Thursday, October 21, 2010

The Punishment of Debt

Art: Maryana Beletskaya
If the Torah were written in order, we would know the precise reward and punishment for each commandment.

There are sins whose punishment is debt. [See Likutey Halachos (Choshen Mishpat) Gevias Chov MeYesomim 2]

One who is punished for such a sin is constantly in debt. All the merit in the world does not erase his punishment. He can do every possible good; still he must remain a debtor. These sins can even cause others to fall into debt. When such transgressions become common, there are many debtors in the world.

The (tikkun) remedy for this is to repent in general for all your sins. Even though you do not know what sin is causing these debts, repent in general and ask G-d to also save you from this particular sin. In times like these, it is very difficult for a religious person to have wealth. To obtain riches, one must lower himself very greatly. But even if he abandons the way of devotion, there is no guarantee of wealth, for even the wicked man can be poor. But if one is truly religious, then he is always far from riches.


When the Temple was destroyed, all wealth left the core and fell into the realm of the evil husks (klipot). It is written [Lamentations1:9] "And she fell with wonders". "Wonders" in Hebrew is PeLAIM. Reverse the letters and you have ALaPHIM, the thousands of wealth. We then read the verse: "And the thousands fell". The thousands of wealth have fallen with wonders. They have fallen so deeply, it is a wonder. If one covets these thousands, then he too must fall with them. But even then he is not sure of riches.

Therefore, it is very difficult for a truly religious person to become wealthy. There are some rich Tzaddikim, but their wealth causes them great difficulty and keeps them from G-d. And though they seem wealthy, they still do not have the ready millions of the irreligious. For true wealth and G-dliness are not found together.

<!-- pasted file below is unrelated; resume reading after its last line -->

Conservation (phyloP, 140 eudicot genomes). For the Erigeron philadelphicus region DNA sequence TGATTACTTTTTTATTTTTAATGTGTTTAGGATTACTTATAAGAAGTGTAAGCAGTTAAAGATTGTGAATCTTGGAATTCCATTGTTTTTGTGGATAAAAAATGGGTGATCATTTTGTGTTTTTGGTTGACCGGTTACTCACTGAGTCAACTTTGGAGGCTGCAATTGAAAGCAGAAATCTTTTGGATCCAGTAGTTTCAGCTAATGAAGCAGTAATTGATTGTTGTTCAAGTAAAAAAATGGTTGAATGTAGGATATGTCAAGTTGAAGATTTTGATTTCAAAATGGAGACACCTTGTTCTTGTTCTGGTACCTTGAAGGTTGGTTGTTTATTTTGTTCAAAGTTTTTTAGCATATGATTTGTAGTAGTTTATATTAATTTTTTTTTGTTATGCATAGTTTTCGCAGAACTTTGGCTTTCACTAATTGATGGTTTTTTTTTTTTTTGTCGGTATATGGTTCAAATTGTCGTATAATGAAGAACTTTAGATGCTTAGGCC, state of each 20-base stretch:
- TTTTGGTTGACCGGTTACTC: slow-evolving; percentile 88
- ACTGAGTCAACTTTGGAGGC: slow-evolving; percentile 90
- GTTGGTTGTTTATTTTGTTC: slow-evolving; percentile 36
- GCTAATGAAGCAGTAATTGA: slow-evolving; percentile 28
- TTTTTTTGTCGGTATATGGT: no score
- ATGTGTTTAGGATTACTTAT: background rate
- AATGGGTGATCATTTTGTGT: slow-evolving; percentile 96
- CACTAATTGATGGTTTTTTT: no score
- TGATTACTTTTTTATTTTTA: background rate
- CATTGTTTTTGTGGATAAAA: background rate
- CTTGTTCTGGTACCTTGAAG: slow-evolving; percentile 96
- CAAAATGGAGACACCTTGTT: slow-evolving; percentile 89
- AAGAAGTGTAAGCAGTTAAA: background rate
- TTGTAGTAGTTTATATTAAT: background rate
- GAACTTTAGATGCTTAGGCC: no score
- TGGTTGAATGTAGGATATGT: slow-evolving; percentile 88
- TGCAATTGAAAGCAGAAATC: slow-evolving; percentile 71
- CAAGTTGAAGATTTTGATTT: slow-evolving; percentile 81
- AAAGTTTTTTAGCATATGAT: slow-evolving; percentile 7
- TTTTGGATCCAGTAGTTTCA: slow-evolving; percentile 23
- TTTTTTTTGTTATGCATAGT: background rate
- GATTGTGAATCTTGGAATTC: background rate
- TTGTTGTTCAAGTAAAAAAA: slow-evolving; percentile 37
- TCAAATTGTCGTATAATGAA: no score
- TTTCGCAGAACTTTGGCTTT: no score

My grandfather, Rebbe Nachman Horodenker ob"m once spoke on the verse [Prov. 3:16] "Long life is in her right hand, and in her left, wealth and honour." The Talmud asks if this means that the right hand of Wisdom can provide only long life, but not wealth and honour. It answers that long life is there, and more certainly wealth and honour.

My grandfather explained that this wealth can be logically derived from the verse, but is not actually there. It is fitting that the righteous have wealth, but it is not actually theirs."

Source: "Rabbi Nachman's Wisdom" by Rabbi Nathan of Nemirov

1 comment:

Yaakov Nathan said...

Sicha of the Rebbe, Parshas Teruma 5752

A Jew is in essence rich and his inner spiritual wealth should be reflected in actual material wealth. If this is not openly apparent, this is only because G-d desires that a Jew reveal this wealth through his efforts, that he transform the darkness of the world into light. This in turn will draw down an abundance of Divine blessing into the world.

The above is particularly true in the present time, when the Jewish people have completed all the spiritual tasks demanded of them and all that is necessary is to actually accept Mashiach. At this time, each and every member of the present generation, the last generation of exile and the first generation of Redemption, is surely worthy of abundant material wealth.

This leads to a practical directive: Each Jew should seek to obtain wealth, spiritual wealth as our Sages stated, "There is no concept of wealth other than knowledge," and also actual material wealth. The latter will, as the Rambam explains, enable one to devote oneself to the study of Torah and the observance of mitzvos in a more complete manner. Similarly, one will be able to donate more generously to tzedakah, including the tzedakah given for the construction of synagogues and houses of study.